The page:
Workplace conflict is common. With the increasing complexity of projects, products, marketing, strategy, policy, leadership, etc. it is inevitable that people will have differences of attitude, view, belief, opinion, value or need. This is often seen as a bad thing but wait… good decisions are those that take into account a number of perspectives. Without conflict we lose richness and our decisions lack depth. The more views taken into account in the decision-making, the less chance that the course of action will fail later on. Your art as a leader, lies in thinking positively about conflict and seeing it for the valuable phenomenon it is.

So how do you navigate the conflict and resolve it as quickly and efficiently as possible without losing the benefits? Here is a model which may help.

Kenneth Thomas and Ralph Kilmann’s research during the 1970s identified five basic modes of approaching conflict based on the levels of importance you attach to your own needs and to the needs of the other person:

Competing – your needs are paramount – you stand up for what you think is right or, perhaps, simply try to win. It may be that you see achieving your objective as more important than preserving the relationship. Good for quick decisions but it may come across as harsh.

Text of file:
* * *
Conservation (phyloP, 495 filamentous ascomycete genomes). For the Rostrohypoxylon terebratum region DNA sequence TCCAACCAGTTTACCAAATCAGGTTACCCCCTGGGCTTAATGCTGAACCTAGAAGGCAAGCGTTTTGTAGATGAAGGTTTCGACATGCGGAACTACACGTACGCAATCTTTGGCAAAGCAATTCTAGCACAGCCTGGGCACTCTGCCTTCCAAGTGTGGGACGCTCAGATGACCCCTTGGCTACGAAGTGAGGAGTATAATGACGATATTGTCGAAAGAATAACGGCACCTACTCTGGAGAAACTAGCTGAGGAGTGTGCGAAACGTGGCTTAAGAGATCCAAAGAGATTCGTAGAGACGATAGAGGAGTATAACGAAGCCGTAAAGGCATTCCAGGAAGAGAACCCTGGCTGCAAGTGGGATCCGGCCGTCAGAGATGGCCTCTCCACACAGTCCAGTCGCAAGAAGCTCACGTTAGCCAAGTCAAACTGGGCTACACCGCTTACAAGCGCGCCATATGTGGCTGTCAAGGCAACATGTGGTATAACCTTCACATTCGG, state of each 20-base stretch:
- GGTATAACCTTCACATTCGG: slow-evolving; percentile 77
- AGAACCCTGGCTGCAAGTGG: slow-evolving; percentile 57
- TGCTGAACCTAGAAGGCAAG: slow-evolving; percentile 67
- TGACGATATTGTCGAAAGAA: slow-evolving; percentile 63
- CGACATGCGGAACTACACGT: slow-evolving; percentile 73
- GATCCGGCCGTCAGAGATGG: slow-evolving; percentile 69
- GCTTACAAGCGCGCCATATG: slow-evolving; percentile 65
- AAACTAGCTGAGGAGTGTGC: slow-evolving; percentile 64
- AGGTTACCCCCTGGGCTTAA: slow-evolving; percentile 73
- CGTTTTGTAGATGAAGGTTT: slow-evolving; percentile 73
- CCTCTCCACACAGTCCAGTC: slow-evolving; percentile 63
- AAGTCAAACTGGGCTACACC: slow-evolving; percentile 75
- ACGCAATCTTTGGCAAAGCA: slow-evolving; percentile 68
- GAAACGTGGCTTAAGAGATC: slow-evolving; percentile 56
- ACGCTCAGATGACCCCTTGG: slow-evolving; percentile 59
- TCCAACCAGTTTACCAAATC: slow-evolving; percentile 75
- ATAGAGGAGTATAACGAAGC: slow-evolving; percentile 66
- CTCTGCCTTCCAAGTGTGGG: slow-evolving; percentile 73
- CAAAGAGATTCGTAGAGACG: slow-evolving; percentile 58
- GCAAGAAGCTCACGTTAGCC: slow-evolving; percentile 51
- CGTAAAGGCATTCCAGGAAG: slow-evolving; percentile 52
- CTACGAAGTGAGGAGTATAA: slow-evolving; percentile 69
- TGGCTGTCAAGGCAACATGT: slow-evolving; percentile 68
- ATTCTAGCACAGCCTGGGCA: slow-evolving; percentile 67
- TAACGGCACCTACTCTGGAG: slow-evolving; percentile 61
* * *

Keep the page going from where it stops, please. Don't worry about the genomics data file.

Accommodating – the opposite of Competing – perhaps you don’t care about the issue or maybe harmony is more important. Unlikely to lead to the best decision, but you may be able to demand a favour in return later.

Avoiding – attaching no importance to either your needs or theirs – sidestepping the conflict; it may buy you time, but it does not resolve the differences. Only really appropriate where the issue is trivial and everybody’s attention should be on more important matters.

Collaborating – the opposite of Avoiding – a genuine attempt to satisfy everybody’s needs. Sometimes time-intensive, but if parties are committed, it can lead to new and original solutions. The only true ‘win-win’ approach. Good for situations in which a good quality decision is essential; where quality is more important than speed.

Compromising – all needs are important but it is acknowledged that not all needs can be met – agreement is reached but nobody gets everything that they want; it is democratic but not always satisfying. Useful where a deadline may be looming or where any solution is better than none.

Ultimately, the ‘correct’ approach depends on the situation, how much time you have and the relative roles of the people involved (politics is always a powerful factor.)

Next time you are faced with managing a conflict with or among your people, why not take a moment to think about which of the five approaches is the most positive to take?